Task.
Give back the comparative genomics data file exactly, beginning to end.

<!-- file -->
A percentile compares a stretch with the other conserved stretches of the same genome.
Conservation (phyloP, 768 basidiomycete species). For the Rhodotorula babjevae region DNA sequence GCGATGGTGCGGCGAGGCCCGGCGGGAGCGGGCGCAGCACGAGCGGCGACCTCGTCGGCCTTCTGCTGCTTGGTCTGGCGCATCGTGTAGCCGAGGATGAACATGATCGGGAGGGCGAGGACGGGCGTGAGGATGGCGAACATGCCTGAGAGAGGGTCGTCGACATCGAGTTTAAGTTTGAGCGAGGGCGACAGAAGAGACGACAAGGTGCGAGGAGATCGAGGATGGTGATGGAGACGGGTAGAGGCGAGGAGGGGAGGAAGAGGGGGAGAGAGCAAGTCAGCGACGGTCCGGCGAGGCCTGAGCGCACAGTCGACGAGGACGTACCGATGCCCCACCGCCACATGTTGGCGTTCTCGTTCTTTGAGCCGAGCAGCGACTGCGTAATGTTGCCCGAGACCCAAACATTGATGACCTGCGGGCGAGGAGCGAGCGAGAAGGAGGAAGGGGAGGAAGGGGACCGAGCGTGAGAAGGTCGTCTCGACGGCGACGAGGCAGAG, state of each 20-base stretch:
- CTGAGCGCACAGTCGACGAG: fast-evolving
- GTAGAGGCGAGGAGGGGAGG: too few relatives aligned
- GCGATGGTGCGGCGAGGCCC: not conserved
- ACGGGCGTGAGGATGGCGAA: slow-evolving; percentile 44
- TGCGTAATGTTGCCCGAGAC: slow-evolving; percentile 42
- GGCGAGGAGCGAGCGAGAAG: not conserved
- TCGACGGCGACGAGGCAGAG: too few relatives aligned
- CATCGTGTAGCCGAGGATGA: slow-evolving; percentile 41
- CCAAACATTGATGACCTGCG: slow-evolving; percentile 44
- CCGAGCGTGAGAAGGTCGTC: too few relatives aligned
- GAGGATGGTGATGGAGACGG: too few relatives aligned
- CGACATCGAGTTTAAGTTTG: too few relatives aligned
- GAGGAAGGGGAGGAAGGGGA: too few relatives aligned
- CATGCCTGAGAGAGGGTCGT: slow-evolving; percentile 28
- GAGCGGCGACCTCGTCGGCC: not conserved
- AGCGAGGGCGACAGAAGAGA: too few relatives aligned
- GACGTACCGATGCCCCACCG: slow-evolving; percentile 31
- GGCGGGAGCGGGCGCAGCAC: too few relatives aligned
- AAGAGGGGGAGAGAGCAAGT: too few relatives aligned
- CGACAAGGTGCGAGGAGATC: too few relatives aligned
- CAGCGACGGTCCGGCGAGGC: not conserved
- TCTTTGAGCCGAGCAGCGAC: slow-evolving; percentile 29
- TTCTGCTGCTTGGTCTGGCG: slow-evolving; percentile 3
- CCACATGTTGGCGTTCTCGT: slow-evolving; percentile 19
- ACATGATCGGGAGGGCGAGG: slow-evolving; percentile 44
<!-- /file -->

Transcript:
A percentile compares a stretch with the other conserved stretches of the same genome.
Conservation (phyloP, 768 basidiomycete species). For the Rhodotorula babjevae region DNA sequence GCGATGGTGCGGCGAGGCCCGGCGGGAGCGGGCGCAGCACGAGCGGCGACCTCGTCGGCCTTCTGCTGCTTGGTCTGGCGCATCGTGTAGCCGAGGATGAACATGATCGGGAGGGCGAGGACGGGCGTGAGGATGGCGAACATGCCTGAGAGAGGGTCGTCGACATCGAGTTTAAGTTTGAGCGAGGGCGACAGAAGAGACGACAAGGTGCGAGGAGATCGAGGATGGTGATGGAGACGGGTAGAGGCGAGGAGGGGAGGAAGAGGGGGAGAGAGCAAGTCAGCGACGGTCCGGCGAGGCCTGAGCGCACAGTCGACGAGGACGTACCGATGCCCCACCGCCACATGTTGGCGTTCTCGTTCTTTGAGCCGAGCAGCGACTGCGTAATGTTGCCCGAGACCCAAACATTGATGACCTGCGGGCGAGGAGCGAGCGAGAAGGAGGAAGGGGAGGAAGGGGACCGAGCGTGAGAAGGTCGTCTCGACGGCGACGAGGCAGAG, state of each 20-base stretch:
- CTGAGCGCACAGTCGACGAG: fast-evolving
- GTAGAGGCGAGGAGGGGAGG: too few relatives aligned
- GCGATGGTGCGGCGAGGCCC: not conserved
- ACGGGCGTGAGGATGGCGAA: slow-evolving; percentile 44
- TGCGTAATGTTGCCCGAGAC: slow-evolving; percentile 42
- GGCGAGGAGCGAGCGAGAAG: not conserved
- TCGACGGCGACGAGGCAGAG: too few relatives aligned
- CATCGTGTAGCCGAGGATGA: slow-evolving; percentile 41
- CCAAACATTGATGACCTGCG: slow-evolving; percentile 44
- CCGAGCGTGAGAAGGTCGTC: too few relatives aligned
- GAGGATGGTGATGGAGACGG: too few relatives aligned
- CGACATCGAGTTTAAGTTTG: too few relatives aligned
- GAGGAAGGGGAGGAAGGGGA: too few relatives aligned
- CATGCCTGAGAGAGGGTCGT: slow-evolving; percentile 28
- GAGCGGCGACCTCGTCGGCC: not conserved
- AGCGAGGGCGACAGAAGAGA: too few relatives aligned
- GACGTACCGATGCCCCACCG: slow-evolving; percentile 31
- GGCGGGAGCGGGCGCAGCAC: too few relatives aligned
- AAGAGGGGGAGAGAGCAAGT: too few relatives aligned
- CGACAAGGTGCGAGGAGATC: too few relatives aligned
- CAGCGACGGTCCGGCGAGGC: not conserved
- TCTTTGAGCCGAGCAGCGAC: slow-evolving; percentile 29
- TTCTGCTGCTTGGTCTGGCG: slow-evolving; percentile 3
- CCACATGTTGGCGTTCTCGT: slow-evolving; percentile 19
- ACATGATCGGGAGGGCGAGG: slow-evolving; percentile 44